Boreal forests could be affected by warming

Boreal forests could be affected by warming

PARIS: Even relatively moderate heating and rainfall loss could affect the make up of Earth's northern forests, risking their biodiversity rich ecosystems and undermining their ability to store planet-warming carbon pollution, researchers said Wednesday. Boreal forests cover much of Russia, Alaska and Canada and are a major carbon sink, but are threatened by more frequent wildfires and invasive species outbreaks linked to climate change.

A team of researchers from the United States and Australia have conducted a five-year experiment to assess how higher temperatures and less rainfall may affect the tree species most commonly found in the forests.

Between 2012 and 2016 they grew over 4,600 saplings of nine tree species - including spruce, fir and pine - in forest sites in northeastern Minnesota.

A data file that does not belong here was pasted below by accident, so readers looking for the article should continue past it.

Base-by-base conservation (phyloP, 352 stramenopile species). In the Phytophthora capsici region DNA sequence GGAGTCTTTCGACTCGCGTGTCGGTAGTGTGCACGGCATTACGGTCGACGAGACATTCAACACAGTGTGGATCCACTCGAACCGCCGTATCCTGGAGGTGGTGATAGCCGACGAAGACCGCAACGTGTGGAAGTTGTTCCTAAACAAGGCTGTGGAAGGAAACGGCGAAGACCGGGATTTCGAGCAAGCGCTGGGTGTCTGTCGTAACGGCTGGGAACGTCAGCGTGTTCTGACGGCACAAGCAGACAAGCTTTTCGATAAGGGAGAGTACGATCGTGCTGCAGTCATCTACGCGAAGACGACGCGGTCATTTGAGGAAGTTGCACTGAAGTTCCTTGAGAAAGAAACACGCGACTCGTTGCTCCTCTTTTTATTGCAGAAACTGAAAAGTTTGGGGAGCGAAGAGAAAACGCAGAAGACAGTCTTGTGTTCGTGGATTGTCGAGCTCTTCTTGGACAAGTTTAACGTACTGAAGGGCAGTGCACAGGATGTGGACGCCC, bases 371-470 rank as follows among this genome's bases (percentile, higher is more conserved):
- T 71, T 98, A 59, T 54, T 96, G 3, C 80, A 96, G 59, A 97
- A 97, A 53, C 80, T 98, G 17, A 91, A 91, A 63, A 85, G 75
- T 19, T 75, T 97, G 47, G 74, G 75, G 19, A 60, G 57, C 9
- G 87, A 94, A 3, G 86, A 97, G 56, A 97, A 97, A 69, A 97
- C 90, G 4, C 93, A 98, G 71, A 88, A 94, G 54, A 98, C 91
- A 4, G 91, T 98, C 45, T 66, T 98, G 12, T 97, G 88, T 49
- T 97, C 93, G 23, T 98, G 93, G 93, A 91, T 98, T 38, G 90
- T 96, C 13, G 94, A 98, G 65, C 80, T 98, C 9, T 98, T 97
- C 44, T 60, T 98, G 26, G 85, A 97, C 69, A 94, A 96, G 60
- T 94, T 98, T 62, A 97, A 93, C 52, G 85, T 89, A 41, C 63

The saplings were warmed around the clock at two different temperatures - one lot at 1.6 degrees Celsius hotter than ambient, the second at 3.1 degrees Celsius warmer.

In addition to this, moveable tarps were positioned over half of the plots before the storms to capture rainwater and mimic the type of precipitation shifts that climate change is anticipated to bring.

The study, published in Nature, found that trees grown under 1.6 degrees Celsius of warming experienced major problems, including reduced growth and increased mortality.

We thought we'd see modest declines in survival and growth for even the boreal species such as spruce and fir, but we saw very large increases in mortality and decreases in growth in a number of species, lead author Peter Reich told AFP.

The team found that warming on its own, or combined with reduced rainfall, increased juvenile mortality in all nine tree species studied.